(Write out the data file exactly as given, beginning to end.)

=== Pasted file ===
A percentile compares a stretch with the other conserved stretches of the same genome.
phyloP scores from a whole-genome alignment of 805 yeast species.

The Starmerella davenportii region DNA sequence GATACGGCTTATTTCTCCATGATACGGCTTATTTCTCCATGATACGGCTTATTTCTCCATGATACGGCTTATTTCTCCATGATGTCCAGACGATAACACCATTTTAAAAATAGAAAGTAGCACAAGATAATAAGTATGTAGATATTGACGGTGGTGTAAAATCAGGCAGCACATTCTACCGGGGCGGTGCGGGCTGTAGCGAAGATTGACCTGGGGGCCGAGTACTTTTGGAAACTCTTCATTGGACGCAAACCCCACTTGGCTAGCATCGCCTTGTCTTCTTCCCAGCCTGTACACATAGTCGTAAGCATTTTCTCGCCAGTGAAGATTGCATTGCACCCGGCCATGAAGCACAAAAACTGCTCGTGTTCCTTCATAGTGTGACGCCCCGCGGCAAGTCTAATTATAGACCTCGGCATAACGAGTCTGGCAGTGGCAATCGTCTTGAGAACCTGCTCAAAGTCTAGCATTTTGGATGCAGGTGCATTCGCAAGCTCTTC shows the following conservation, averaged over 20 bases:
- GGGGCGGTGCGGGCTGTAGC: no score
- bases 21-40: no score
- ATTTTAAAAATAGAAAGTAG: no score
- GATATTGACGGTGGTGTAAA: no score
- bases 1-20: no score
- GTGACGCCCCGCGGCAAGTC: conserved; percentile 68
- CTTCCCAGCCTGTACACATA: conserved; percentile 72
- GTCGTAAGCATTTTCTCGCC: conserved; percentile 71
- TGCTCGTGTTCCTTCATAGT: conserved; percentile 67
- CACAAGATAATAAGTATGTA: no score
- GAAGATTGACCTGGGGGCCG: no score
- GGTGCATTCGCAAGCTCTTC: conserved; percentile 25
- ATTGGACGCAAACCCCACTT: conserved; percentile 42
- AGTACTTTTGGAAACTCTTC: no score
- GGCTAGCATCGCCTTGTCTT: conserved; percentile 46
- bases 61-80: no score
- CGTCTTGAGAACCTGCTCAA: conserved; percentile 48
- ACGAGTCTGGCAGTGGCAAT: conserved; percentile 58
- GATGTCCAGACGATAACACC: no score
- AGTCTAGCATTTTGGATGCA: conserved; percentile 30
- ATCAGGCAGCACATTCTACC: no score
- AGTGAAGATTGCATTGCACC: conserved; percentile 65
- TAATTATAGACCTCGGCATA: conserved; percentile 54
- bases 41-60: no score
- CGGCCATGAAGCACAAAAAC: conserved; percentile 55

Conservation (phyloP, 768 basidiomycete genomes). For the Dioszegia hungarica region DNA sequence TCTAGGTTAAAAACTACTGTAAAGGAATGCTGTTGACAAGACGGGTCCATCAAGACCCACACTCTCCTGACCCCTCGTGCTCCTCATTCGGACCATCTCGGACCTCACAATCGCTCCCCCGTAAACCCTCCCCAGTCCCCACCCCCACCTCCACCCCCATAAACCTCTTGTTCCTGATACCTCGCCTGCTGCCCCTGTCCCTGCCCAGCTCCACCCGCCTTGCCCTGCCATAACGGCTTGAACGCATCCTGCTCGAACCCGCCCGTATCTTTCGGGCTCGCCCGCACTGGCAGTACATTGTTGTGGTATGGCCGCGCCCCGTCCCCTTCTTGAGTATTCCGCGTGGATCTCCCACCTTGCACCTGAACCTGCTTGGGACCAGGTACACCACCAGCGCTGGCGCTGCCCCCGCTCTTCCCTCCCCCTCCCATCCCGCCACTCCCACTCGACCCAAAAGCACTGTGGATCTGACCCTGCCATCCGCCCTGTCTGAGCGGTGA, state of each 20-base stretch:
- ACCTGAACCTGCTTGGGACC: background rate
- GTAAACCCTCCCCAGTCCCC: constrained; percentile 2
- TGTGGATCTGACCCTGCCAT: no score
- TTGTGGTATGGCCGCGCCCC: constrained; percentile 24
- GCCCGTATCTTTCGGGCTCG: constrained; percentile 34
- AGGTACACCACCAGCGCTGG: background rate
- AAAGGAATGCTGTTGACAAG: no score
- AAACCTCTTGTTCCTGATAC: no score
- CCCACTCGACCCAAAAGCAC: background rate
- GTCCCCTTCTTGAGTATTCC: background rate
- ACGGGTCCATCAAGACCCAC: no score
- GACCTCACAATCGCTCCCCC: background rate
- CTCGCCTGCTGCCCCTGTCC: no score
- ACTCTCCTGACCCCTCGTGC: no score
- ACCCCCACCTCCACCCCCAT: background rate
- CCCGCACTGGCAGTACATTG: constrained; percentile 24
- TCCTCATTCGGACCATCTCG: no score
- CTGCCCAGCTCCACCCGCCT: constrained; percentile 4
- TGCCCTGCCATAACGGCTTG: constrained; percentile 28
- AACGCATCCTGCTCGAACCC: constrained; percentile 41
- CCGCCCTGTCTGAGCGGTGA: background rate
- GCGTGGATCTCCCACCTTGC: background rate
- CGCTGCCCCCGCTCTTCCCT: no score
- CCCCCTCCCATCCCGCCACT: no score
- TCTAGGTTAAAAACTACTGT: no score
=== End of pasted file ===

A percentile compares a stretch with the other conserved stretches of the same genome.
phyloP scores from a whole-genome alignment of 805 yeast species.

The Starmerella davenportii region DNA sequence GATACGGCTTATTTCTCCATGATACGGCTTATTTCTCCATGATACGGCTTATTTCTCCATGATACGGCTTATTTCTCCATGATGTCCAGACGATAACACCATTTTAAAAATAGAAAGTAGCACAAGATAATAAGTATGTAGATATTGACGGTGGTGTAAAATCAGGCAGCACATTCTACCGGGGCGGTGCGGGCTGTAGCGAAGATTGACCTGGGGGCCGAGTACTTTTGGAAACTCTTCATTGGACGCAAACCCCACTTGGCTAGCATCGCCTTGTCTTCTTCCCAGCCTGTACACATAGTCGTAAGCATTTTCTCGCCAGTGAAGATTGCATTGCACCCGGCCATGAAGCACAAAAACTGCTCGTGTTCCTTCATAGTGTGACGCCCCGCGGCAAGTCTAATTATAGACCTCGGCATAACGAGTCTGGCAGTGGCAATCGTCTTGAGAACCTGCTCAAAGTCTAGCATTTTGGATGCAGGTGCATTCGCAAGCTCTTC shows the following conservation, averaged over 20 bases:
- GGGGCGGTGCGGGCTGTAGC: no score
- bases 21-40: no score
- ATTTTAAAAATAGAAAGTAG: no score
- GATATTGACGGTGGTGTAAA: no score
- bases 1-20: no score
- GTGACGCCCCGCGGCAAGTC: conserved; percentile 68
- CTTCCCAGCCTGTACACATA: conserved; percentile 72
- GTCGTAAGCATTTTCTCGCC: conserved; percentile 71
- TGCTCGTGTTCCTTCATAGT: conserved; percentile 67
- CACAAGATAATAAGTATGTA: no score
- GAAGATTGACCTGGGGGCCG: no score
- GGTGCATTCGCAAGCTCTTC: conserved; percentile 25
- ATTGGACGCAAACCCCACTT: conserved; percentile 42
- AGTACTTTTGGAAACTCTTC: no score
- GGCTAGCATCGCCTTGTCTT: conserved; percentile 46
- bases 61-80: no score
- CGTCTTGAGAACCTGCTCAA: conserved; percentile 48
- ACGAGTCTGGCAGTGGCAAT: conserved; percentile 58
- GATGTCCAGACGATAACACC: no score
- AGTCTAGCATTTTGGATGCA: conserved; percentile 30
- ATCAGGCAGCACATTCTACC: no score
- AGTGAAGATTGCATTGCACC: conserved; percentile 65
- TAATTATAGACCTCGGCATA: conserved; percentile 54
- bases 41-60: no score
- CGGCCATGAAGCACAAAAAC: conserved; percentile 55

Conservation (phyloP, 768 basidiomycete genomes). For the Dioszegia hungarica region DNA sequence TCTAGGTTAAAAACTACTGTAAAGGAATGCTGTTGACAAGACGGGTCCATCAAGACCCACACTCTCCTGACCCCTCGTGCTCCTCATTCGGACCATCTCGGACCTCACAATCGCTCCCCCGTAAACCCTCCCCAGTCCCCACCCCCACCTCCACCCCCATAAACCTCTTGTTCCTGATACCTCGCCTGCTGCCCCTGTCCCTGCCCAGCTCCACCCGCCTTGCCCTGCCATAACGGCTTGAACGCATCCTGCTCGAACCCGCCCGTATCTTTCGGGCTCGCCCGCACTGGCAGTACATTGTTGTGGTATGGCCGCGCCCCGTCCCCTTCTTGAGTATTCCGCGTGGATCTCCCACCTTGCACCTGAACCTGCTTGGGACCAGGTACACCACCAGCGCTGGCGCTGCCCCCGCTCTTCCCTCCCCCTCCCATCCCGCCACTCCCACTCGACCCAAAAGCACTGTGGATCTGACCCTGCCATCCGCCCTGTCTGAGCGGTGA, state of each 20-base stretch:
- ACCTGAACCTGCTTGGGACC: background rate
- GTAAACCCTCCCCAGTCCCC: constrained; percentile 2
- TGTGGATCTGACCCTGCCAT: no score
- TTGTGGTATGGCCGCGCCCC: constrained; percentile 24
- GCCCGTATCTTTCGGGCTCG: constrained; percentile 34
- AGGTACACCACCAGCGCTGG: background rate
- AAAGGAATGCTGTTGACAAG: no score
- AAACCTCTTGTTCCTGATAC: no score
- CCCACTCGACCCAAAAGCAC: background rate
- GTCCCCTTCTTGAGTATTCC: background rate
- ACGGGTCCATCAAGACCCAC: no score
- GACCTCACAATCGCTCCCCC: background rate
- CTCGCCTGCTGCCCCTGTCC: no score
- ACTCTCCTGACCCCTCGTGC: no score
- ACCCCCACCTCCACCCCCAT: background rate
- CCCGCACTGGCAGTACATTG: constrained; percentile 24
- TCCTCATTCGGACCATCTCG: no score
- CTGCCCAGCTCCACCCGCCT: constrained; percentile 4
- TGCCCTGCCATAACGGCTTG: constrained; percentile 28
- AACGCATCCTGCTCGAACCC: constrained; percentile 41
- CCGCCCTGTCTGAGCGGTGA: background rate
- GCGTGGATCTCCCACCTTGC: background rate
- CGCTGCCCCCGCTCTTCCCT: no score
- CCCCCTCCCATCCCGCCACT: no score
- TCTAGGTTAAAAACTACTGT: no score